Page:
Is this: why worry about big data when the CMO is sucking at small data? It’s not about access to this information or having the technology to slice and dice these two dynamic forms of information. The technology exists, and it’s a fairly cheap process to have what my friend, Avinash Kaushik (Digital Marketing Evangelist at Google and author of Web Analytics – An Hour A Day and Web Analytics 2.0) calls a “data puke.” It’s the hard work of turning this data into something actionable. It’s not just mining the data for insights and turning that into some kind of campaign that demonstrates how data will always beat a random creative idea. It’s about understanding the new sensitivity that consumers have not only about their personal information, but what they’re doing online and how it is being monitored. Consumers can easily get creeped out when brands use too much familiarity. And this, is the true challenge of the CMO going forward. Beyond the practical marketing needs of data and analytics, how does a corporate brand deliver such a high level of value ad personalization that the familiarity is warranted? In a world of behavioral tracking, online social networks, and constant digital public displays of attention, brands can easily know that much more about their consumers and have a profoundly powerful direct relationship with them. In this world (which is the here and now), the CMO’s role is less about how the data and analytics influences the creative advertising, and that much more about what these varied data sets look like, the governance of this data, how it is used, who owns it and how is it being optimized against the overall business strategy.

This is the true convergence.

The Chief Marketing Officer of tomorrow will have as much knowledge and experience in understanding data, as they currently do when it comes to running an advertising campaign or putting their brand name on a sports arena. So, while advertising agencies trot out the old slogan that the work is all about the convergence of data and creativity, we are starting to see the nascent stages of that agency marketing rhetoric become the true convergence point for these marketing leaders. It also engenders a marketing model that is more agile, while moving marketers away from quarterly and seasonal campaigns. Agile will best be defined in the marketing department as a place that is in a constant state of testing and learning. Small, incremental tests and iterative adjustments where true lifetime value of a customer meets a mathematically sound cost per acquisition strategy. The data and analytics allows for these types of definitive metrics today.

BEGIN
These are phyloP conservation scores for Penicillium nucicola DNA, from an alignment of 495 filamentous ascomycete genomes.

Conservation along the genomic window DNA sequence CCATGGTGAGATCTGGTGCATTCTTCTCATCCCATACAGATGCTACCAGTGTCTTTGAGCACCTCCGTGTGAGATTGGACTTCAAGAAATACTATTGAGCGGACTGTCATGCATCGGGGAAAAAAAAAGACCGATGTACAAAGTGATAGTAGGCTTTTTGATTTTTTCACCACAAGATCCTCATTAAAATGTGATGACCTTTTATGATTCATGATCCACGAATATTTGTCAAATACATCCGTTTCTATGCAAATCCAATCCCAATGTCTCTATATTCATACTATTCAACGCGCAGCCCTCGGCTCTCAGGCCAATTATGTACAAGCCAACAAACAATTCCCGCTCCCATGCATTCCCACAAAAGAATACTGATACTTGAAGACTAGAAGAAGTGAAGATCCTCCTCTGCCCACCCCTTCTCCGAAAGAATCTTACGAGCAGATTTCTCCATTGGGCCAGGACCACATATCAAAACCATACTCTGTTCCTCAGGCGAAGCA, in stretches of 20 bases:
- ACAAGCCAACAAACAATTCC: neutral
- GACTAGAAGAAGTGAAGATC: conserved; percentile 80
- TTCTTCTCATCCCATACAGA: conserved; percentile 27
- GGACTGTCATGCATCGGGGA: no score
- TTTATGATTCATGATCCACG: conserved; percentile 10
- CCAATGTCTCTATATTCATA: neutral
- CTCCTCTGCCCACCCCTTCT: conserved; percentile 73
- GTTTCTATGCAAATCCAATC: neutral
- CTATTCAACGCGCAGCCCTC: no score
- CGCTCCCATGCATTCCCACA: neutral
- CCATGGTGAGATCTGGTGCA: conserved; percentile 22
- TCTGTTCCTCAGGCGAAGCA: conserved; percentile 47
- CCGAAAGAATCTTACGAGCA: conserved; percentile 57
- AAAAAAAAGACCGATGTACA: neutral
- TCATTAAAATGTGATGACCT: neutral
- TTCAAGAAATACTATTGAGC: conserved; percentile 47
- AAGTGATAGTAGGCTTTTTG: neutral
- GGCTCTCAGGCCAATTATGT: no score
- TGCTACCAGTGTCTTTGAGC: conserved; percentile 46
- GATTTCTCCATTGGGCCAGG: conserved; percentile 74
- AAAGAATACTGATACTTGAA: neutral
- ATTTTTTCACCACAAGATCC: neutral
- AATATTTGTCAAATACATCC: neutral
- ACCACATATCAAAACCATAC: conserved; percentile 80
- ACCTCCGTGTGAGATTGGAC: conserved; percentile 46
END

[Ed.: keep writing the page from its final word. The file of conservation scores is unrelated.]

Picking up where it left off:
Maybe some CMOs will see this as panacea. Maybe other CMOs will see this as true performance marketing.     

In the next post (in about two week’s time), we’ll look at how the Chief Marketing Officer must have closer ties to IT and technology. If Gartner is right, and that by 2017 the CMO will spend more on IT than the CIO, what does the marketing department of the future look like? How does technology (beyond data and analytics) affect everything from personalization and localization to contextual marketing and automation tools? The next few years are going to get increasingly more technical and technology-driven for the CMO.

And, in case you missed it…

There are five core foundational reasons why the Chief Marketing Officer’s role within the organization is in such a fragile state. Over the next few months, we will deconstruct the following five areas that the Chief Marketing Officer must pay increased attention to, in order to figure out what the next decade of marketing will look like for businesses.

The five areas that Chief Marketing Officers need to pay attention to:

As always, please feel free to add your perspective below…

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If You Have Ever Been Rejected… Be Like Bono

The letter read…

“Thank you for submitting your tape of ‘U2‘ to RSO, we have listened with careful consideration, but feel it is not suitable for us at present. We wish you luck with your future career.”

They were kind enough to end the letter by saying, “sincerely.” So, that’s something.

How many times have you been told “no”?